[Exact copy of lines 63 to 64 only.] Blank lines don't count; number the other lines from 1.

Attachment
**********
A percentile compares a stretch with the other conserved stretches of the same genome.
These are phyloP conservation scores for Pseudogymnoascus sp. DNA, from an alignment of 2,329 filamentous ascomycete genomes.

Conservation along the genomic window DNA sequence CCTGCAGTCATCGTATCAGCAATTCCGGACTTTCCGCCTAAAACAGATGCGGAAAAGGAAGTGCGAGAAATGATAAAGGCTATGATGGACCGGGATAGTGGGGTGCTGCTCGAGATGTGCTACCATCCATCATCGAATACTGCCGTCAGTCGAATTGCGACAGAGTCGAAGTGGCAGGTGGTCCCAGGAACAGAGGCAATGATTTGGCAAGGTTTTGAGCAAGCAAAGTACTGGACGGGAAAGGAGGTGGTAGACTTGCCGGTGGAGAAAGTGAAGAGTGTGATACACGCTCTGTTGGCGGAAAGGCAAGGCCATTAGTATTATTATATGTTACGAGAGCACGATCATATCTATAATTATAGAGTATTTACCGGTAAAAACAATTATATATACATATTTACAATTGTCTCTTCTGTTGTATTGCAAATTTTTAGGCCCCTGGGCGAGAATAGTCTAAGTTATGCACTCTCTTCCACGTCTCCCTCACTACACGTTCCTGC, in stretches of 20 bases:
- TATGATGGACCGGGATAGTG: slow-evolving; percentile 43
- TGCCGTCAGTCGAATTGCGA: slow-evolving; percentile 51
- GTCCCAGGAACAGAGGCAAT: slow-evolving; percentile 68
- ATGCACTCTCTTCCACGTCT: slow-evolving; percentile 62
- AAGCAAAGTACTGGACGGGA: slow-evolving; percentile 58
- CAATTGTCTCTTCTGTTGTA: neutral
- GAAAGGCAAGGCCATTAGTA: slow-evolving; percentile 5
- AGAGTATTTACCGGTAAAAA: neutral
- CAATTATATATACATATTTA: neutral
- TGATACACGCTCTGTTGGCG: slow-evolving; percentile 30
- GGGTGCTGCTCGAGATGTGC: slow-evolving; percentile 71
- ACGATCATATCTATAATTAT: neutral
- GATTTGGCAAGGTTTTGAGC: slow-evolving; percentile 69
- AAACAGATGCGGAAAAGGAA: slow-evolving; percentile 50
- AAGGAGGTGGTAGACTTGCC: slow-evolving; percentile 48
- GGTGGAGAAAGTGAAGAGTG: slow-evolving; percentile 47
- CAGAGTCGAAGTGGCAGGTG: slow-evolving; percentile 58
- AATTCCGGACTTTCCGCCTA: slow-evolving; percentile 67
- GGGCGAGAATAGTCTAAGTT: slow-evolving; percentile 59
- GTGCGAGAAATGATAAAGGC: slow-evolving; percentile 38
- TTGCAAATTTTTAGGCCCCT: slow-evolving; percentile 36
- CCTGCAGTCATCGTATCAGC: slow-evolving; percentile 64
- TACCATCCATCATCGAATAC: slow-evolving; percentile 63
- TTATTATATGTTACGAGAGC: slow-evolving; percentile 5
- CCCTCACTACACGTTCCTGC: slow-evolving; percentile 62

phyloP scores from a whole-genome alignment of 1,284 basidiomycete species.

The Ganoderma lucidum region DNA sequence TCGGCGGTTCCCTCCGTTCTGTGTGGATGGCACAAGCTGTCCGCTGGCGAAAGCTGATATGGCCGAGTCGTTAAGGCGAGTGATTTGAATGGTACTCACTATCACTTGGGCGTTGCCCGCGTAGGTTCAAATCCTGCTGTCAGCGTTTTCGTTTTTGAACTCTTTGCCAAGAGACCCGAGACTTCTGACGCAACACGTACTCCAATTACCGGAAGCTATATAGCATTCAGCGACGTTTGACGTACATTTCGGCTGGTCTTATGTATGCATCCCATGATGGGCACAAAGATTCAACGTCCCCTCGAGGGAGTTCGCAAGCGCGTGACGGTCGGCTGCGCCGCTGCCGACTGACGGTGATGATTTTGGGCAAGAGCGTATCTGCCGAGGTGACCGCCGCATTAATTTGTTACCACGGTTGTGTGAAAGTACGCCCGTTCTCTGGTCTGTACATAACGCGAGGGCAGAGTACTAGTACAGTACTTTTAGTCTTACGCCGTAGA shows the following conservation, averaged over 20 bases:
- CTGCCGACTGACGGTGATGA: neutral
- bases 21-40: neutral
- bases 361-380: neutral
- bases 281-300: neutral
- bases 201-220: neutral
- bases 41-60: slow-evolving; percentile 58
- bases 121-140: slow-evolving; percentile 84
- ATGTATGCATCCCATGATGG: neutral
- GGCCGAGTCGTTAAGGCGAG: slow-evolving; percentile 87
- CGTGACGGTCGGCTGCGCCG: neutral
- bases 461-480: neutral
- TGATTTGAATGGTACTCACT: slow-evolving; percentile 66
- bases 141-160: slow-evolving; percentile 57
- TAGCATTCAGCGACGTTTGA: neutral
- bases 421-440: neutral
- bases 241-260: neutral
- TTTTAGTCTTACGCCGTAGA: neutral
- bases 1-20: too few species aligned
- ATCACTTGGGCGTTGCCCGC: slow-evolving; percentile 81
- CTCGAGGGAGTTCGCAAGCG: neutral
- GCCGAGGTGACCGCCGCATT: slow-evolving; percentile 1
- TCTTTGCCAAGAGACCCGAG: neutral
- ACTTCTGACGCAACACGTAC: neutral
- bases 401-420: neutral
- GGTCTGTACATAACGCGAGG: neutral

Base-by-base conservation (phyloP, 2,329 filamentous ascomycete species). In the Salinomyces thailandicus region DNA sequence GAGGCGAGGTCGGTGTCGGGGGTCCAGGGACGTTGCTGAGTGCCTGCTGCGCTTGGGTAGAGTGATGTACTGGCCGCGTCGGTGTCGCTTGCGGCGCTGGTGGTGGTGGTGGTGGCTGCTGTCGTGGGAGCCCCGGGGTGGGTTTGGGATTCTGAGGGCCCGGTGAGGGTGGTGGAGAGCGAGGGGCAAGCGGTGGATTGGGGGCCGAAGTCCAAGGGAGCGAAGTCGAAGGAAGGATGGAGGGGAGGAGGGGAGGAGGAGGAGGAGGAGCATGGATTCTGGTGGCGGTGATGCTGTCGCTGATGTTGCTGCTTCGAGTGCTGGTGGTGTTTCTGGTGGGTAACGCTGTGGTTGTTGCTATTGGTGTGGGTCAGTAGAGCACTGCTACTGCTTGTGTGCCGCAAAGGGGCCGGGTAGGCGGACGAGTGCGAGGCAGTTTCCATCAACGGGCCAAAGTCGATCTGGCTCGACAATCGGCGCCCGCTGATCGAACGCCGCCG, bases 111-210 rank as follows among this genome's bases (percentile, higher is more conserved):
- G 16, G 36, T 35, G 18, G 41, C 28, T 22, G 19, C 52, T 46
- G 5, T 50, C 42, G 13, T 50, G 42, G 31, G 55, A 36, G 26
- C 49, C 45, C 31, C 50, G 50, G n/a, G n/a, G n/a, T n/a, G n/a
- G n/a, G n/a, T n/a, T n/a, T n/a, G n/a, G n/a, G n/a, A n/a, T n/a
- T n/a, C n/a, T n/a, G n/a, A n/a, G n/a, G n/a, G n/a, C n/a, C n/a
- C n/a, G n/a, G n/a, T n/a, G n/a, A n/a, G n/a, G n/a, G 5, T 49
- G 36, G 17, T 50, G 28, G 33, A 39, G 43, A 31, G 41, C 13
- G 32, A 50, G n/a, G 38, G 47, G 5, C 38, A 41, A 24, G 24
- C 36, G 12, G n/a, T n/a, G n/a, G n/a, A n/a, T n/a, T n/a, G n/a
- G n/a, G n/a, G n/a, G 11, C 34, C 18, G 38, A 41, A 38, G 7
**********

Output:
- G 36, G 17, T 50, G 28, G 33, A 39, G 43, A 31, G 41, C 13
- G 32, A 50, G n/a, G 38, G 47, G 5, C 38, A 41, A 24, G 24